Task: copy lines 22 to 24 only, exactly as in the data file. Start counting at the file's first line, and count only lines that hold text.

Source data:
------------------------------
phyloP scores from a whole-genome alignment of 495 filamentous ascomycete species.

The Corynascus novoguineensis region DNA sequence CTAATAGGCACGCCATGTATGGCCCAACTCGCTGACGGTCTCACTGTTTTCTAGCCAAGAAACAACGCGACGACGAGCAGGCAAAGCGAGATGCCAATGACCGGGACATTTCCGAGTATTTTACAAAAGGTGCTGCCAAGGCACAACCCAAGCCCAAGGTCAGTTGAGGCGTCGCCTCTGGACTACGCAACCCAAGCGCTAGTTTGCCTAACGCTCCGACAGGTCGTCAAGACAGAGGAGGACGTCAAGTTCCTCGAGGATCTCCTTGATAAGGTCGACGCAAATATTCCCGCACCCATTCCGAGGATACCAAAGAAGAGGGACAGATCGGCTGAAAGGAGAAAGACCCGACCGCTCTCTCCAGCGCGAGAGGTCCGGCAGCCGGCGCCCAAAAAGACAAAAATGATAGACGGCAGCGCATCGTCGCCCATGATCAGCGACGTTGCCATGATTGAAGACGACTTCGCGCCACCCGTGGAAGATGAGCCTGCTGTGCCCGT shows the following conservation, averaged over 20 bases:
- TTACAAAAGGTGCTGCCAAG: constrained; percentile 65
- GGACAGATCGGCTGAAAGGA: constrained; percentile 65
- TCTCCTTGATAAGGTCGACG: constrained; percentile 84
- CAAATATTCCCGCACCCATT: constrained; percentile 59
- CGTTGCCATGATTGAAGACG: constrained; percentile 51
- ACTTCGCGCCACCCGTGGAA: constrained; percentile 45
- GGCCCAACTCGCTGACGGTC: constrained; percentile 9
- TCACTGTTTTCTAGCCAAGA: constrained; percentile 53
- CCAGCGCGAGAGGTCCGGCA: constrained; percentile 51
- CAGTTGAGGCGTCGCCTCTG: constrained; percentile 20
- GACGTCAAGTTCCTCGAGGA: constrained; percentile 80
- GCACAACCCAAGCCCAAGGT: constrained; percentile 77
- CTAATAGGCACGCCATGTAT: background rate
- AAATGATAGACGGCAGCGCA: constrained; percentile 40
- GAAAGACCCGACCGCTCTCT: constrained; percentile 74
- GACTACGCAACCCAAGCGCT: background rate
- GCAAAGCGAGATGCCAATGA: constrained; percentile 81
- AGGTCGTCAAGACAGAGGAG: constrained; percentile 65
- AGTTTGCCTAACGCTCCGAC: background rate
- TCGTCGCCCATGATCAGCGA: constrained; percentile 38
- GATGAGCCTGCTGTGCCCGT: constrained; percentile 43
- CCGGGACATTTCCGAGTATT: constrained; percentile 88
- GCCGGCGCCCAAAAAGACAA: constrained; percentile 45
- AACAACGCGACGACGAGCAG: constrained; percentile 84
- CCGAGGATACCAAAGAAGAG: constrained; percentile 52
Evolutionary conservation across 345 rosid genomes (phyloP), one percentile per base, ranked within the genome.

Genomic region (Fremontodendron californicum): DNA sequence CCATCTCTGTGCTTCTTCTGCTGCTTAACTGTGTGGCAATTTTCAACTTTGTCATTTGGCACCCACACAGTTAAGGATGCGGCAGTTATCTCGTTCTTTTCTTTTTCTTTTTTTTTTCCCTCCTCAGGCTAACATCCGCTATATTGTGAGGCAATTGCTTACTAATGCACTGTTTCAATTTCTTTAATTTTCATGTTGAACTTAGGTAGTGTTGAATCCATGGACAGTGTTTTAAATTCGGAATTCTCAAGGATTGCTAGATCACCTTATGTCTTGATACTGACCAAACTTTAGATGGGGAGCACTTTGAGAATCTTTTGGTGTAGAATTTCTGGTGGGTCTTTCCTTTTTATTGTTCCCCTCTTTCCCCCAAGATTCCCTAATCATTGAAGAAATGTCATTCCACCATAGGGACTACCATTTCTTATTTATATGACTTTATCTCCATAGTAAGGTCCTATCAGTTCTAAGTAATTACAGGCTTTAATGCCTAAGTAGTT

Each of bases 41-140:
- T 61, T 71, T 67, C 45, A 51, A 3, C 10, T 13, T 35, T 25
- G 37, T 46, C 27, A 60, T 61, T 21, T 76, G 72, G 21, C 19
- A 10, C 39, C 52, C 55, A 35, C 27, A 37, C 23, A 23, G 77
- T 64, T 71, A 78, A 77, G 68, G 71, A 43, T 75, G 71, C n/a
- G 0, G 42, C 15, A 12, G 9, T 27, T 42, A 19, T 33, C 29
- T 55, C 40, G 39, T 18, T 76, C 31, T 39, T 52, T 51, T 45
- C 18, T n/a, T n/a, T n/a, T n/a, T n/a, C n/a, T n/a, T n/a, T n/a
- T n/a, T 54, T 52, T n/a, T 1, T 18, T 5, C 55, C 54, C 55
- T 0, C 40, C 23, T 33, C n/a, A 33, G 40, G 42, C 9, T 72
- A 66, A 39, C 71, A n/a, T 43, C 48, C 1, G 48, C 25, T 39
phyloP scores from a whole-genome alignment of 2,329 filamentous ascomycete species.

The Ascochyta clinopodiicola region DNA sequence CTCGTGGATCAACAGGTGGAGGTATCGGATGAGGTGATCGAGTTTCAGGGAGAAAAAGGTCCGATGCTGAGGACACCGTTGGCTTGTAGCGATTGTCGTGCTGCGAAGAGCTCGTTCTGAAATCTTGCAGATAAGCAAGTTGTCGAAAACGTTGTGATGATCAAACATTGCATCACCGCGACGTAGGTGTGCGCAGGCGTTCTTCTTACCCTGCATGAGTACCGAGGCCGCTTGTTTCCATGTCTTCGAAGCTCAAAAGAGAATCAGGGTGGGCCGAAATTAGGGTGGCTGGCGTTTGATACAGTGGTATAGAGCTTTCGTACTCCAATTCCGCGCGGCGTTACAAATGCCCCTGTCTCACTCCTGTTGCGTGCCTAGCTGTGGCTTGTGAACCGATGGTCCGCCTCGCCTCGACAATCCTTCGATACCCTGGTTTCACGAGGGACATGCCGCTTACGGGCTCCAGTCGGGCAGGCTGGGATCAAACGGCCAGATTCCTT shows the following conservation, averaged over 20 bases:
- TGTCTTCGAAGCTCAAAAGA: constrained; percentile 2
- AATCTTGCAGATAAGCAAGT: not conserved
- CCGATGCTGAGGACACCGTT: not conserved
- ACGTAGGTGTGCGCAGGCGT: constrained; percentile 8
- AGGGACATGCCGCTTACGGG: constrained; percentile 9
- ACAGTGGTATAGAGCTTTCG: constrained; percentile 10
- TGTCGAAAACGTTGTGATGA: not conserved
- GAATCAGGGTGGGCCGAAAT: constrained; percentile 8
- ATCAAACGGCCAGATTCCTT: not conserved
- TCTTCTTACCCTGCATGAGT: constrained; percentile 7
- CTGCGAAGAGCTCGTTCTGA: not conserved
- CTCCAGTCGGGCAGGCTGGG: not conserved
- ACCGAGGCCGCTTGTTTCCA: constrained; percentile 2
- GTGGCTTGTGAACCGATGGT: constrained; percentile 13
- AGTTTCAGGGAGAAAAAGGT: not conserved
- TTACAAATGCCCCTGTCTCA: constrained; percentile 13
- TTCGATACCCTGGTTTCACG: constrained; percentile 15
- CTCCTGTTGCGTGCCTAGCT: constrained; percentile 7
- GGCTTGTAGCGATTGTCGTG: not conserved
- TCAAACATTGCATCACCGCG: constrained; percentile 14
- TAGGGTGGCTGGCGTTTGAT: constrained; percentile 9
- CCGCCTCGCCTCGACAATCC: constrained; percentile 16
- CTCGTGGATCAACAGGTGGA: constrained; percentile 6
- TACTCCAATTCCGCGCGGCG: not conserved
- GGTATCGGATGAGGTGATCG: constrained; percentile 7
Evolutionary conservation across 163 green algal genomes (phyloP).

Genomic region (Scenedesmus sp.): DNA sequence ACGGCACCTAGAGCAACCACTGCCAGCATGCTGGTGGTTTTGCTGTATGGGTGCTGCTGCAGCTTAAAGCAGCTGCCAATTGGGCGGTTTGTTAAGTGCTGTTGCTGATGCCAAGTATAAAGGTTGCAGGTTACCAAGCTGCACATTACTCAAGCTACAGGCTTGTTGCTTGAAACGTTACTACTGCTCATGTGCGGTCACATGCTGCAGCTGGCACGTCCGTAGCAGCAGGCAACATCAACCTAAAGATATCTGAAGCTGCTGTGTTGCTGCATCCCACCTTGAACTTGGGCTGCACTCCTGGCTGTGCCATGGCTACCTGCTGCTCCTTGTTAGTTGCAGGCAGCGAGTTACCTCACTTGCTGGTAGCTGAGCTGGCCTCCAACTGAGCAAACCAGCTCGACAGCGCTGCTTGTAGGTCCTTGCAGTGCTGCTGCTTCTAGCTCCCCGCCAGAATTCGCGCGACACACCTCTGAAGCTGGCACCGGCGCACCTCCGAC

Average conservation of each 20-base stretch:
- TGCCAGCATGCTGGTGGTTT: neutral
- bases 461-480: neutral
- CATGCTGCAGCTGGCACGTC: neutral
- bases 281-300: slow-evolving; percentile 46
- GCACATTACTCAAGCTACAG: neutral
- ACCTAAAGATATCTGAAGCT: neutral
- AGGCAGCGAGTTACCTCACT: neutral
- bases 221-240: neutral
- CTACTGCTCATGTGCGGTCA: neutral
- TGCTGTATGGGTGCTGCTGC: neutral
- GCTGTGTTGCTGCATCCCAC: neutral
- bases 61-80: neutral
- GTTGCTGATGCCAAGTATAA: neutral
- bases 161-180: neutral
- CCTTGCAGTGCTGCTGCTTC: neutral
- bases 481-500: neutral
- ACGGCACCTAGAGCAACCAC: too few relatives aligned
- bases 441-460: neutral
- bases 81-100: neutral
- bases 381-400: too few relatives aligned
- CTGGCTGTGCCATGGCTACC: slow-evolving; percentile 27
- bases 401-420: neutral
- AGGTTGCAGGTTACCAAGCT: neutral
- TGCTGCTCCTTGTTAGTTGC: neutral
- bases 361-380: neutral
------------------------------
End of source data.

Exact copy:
- TCGTCGCCCATGATCAGCGA: constrained; percentile 38
- GATGAGCCTGCTGTGCCCGT: constrained; percentile 43
- CCGGGACATTTCCGAGTATT: constrained; percentile 88